Size and fit

The Jordan Galaxy is available exclusively in men's sizing from 5 to 14 US in medium width. The single piece medial panel and tongue is reinforced with innovative lacing system for a lockdown fit and superb support. The pull tab is found on the heel counter for easiness in putting this pair on and off.

Jordan Galaxy Style

The mid-top Jordan Galaxy displays unique mixed materials on the upper; half is made with full-grain premium leather while the medial side is made of mesh neoprene. This unique combination creates the asymmetrical look and boosts the premium look and feel. Its burrito-style construction with far-out ropelike lacing system adds laudable style, making this pair a worthy of onlooker's second look.

Styling the Jordan Galaxy can be an undemanding task for some. Few users typically rock their Jordan Galaxy in the streets wearing a pair of denim jeans, joggers, skinnies and rolled up jeans paired with a clean button down for a weekend get-up. Meanwhile, some strut their pair with crew neck shirt and leather jacket and tattered jeans for a masculine ensemble.

Notable Features

The multi-textured upper of the Jordan Galaxy delivers exceptional style while staying simple with its monochromatic colorway. Its one-of-a-kind single piece mesh medial panel that overlaps on the leather lateral side gives an eccentric premium casual design.

Jordan Galaxy History

It all started in 1986 when Nike leaped faith by choosing a rookie from the Chicago Bulls to become their endorser. His name is Michael Jordan, a native of North Carolina.

The first ever Jordan sneakers that kissed a basketball court was released between 1985-1986. It’s called Air Jordan 1 that displayed black and red colors, hence giving it a rebellious image since NBA won’t allow shoe color that is not white in the majority. This infamous act of Michael Jordan, still wearing the shoes even if it is banned, ushered the Air Jordan 1 as the most anticipated shoes throughout that time and up to this day.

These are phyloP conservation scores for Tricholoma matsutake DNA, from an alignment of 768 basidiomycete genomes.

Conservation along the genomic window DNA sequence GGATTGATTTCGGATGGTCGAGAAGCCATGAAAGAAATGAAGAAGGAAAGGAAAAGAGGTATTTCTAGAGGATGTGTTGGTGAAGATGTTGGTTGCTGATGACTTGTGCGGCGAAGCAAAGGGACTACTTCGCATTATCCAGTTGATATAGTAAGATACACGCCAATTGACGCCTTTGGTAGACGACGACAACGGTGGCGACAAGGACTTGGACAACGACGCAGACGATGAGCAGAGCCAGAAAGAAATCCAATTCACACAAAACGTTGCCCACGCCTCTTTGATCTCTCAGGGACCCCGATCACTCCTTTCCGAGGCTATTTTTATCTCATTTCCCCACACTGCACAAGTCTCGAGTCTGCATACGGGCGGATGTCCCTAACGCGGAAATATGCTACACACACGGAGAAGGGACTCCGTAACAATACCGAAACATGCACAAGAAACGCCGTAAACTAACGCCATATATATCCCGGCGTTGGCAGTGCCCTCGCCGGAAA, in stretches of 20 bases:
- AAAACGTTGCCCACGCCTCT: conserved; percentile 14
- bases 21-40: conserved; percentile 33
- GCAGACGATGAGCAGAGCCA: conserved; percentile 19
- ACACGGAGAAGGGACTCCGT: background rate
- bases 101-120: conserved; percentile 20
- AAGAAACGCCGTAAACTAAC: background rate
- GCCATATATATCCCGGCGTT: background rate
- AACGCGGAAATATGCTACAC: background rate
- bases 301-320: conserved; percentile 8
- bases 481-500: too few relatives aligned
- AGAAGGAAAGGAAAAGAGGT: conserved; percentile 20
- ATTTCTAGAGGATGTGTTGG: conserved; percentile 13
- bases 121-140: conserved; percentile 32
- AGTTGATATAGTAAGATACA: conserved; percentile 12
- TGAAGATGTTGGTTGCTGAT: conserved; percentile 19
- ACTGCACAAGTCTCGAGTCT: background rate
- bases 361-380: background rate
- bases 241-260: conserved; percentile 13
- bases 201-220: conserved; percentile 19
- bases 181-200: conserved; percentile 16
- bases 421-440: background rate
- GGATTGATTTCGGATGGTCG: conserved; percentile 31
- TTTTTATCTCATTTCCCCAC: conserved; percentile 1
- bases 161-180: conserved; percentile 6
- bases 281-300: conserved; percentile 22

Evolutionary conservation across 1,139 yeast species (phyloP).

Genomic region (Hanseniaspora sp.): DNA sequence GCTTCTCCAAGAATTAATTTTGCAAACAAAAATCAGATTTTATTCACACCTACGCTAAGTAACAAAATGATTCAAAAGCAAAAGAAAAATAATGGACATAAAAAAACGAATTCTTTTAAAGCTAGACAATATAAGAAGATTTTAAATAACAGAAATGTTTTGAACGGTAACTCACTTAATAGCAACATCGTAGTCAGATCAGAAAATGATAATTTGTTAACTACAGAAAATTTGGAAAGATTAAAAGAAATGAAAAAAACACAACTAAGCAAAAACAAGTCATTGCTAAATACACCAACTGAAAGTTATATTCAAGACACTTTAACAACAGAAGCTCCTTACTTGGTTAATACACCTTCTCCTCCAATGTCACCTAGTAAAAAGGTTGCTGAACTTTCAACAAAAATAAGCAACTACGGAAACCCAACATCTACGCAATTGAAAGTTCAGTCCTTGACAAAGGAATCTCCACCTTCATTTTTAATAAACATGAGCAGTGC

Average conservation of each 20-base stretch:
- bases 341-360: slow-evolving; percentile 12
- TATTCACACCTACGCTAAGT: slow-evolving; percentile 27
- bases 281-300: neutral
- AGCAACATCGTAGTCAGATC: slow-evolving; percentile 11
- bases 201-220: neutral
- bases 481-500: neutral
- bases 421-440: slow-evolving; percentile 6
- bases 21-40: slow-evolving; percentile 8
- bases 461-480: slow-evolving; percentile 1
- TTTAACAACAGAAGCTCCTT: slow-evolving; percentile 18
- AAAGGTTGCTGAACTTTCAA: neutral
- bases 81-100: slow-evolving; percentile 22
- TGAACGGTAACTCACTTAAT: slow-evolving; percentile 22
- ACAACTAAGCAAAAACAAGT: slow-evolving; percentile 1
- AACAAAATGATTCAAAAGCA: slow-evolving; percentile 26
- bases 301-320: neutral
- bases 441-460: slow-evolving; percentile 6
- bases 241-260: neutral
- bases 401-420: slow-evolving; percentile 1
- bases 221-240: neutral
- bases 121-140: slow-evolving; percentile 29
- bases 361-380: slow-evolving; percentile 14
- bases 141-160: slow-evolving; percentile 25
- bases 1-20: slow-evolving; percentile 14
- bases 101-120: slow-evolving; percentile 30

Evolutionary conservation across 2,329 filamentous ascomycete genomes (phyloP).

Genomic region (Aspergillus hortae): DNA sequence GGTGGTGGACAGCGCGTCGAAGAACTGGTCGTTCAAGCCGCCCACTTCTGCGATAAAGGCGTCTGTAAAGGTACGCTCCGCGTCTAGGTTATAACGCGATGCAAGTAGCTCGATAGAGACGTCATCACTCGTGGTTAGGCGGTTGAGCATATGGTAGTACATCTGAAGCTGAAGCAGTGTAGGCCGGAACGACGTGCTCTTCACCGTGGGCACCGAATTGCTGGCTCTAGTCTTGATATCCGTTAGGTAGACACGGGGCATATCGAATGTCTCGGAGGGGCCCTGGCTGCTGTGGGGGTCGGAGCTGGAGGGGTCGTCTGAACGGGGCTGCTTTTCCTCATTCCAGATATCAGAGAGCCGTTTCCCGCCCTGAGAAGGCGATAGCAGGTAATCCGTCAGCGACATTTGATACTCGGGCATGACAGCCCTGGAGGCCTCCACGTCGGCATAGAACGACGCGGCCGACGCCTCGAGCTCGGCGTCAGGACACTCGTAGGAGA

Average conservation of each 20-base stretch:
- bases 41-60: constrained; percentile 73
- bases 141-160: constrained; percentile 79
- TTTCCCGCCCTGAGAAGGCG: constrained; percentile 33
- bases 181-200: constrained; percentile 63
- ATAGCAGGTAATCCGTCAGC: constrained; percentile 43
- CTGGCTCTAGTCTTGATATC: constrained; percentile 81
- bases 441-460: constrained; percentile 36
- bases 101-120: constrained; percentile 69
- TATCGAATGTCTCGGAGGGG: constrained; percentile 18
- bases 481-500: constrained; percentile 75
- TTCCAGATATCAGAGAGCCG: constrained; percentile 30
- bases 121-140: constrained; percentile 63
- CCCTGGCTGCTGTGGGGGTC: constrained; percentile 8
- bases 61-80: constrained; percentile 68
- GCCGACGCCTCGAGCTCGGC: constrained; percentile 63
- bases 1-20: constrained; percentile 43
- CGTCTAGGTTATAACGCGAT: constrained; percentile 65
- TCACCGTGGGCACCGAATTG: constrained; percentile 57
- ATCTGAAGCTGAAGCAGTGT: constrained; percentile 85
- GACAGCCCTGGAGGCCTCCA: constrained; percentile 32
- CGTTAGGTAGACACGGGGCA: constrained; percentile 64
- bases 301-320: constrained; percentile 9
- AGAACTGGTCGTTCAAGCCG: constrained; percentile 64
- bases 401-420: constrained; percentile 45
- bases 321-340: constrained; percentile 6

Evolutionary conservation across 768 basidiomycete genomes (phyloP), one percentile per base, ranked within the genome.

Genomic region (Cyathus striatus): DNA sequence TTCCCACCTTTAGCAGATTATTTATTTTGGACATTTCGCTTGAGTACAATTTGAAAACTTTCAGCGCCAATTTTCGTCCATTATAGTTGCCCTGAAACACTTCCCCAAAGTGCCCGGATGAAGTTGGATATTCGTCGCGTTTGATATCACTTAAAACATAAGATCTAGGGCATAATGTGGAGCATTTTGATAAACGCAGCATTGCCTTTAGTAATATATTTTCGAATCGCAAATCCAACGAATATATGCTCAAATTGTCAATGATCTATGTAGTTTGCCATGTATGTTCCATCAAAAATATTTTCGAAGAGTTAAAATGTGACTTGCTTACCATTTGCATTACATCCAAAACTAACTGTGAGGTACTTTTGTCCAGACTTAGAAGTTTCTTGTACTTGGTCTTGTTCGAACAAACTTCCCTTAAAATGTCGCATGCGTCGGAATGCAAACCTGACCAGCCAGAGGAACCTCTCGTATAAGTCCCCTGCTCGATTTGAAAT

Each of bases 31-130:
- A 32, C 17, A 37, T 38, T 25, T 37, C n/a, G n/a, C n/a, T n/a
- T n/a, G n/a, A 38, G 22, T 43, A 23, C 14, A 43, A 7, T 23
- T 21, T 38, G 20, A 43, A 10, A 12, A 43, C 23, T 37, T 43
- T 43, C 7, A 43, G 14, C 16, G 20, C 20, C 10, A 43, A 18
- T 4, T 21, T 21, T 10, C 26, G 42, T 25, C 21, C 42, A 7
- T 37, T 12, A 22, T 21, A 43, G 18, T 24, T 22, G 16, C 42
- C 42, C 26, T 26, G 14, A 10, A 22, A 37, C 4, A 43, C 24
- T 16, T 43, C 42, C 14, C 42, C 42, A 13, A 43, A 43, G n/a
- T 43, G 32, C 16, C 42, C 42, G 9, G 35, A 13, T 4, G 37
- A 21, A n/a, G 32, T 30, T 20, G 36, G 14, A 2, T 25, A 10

During that time, every kid wanted to take in a couple of J’s.  With that uphill demand and limited stash, the value of the Jordan also ascended. Nike released different versions of the Jordan every season, outshining the previous versions. This move made the Jordan seamlessly became part of the urban streetwear culture.

The phenomenal clamor for the Jordan shoes coming from the public brought various impacts to Sneakerheads. It paved the way for basketball shoes to be used in the streets, wearing it as casual as possible. Sneaker summits were also everywhere, which, later on, developed a community for sneaker collectors, hence opened a channel for them to connect and socialize and sometimes trade shoes.

Despite having an outdated technology, many collectors, as well as avid fans, still preferred owning the old releases or the OG version. On the other hand, others would instead hold re-releases of these pairs with a fine-tune in material and in the technology which they call the Retro version.

While it is safer for the Jordan brand just to offer the Retros or the OGs, the brand still opted to launch a variety of basketball-inspired casual shoes, like the Air Jordan Future, Jordan Eclipse, and another non-retro the Jordan Galaxy.  The Galaxy displays a unique lacing system and overlapping tongue with a textured leather upper and neoprene mesh.

Additional Info

  • The durable rubber outsole has geometric tread pattern for durability and superb grip on various surfaces.
  • It has the injected unit sole for flexibility and lightness.
  • The Jordan Galaxy has the flexible cushioning for the added comfort.
  • It has embroidered Jumpman iconic logo on the lateral side of the heel.

Popularity

The current trend of Jordan Galaxy.
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Author
Danny McLoughlin
Danny McLoughlin

Danny is a sports nut with a particular interest in football and running. He loves to watch sports as much as he loves to play. Danny was lead researcher on RunRepeat and The PFA’s report into Racial Bias in Football Commentary. His football and running research has been featured in The Guardian, BBC, New York Times and Washington Post.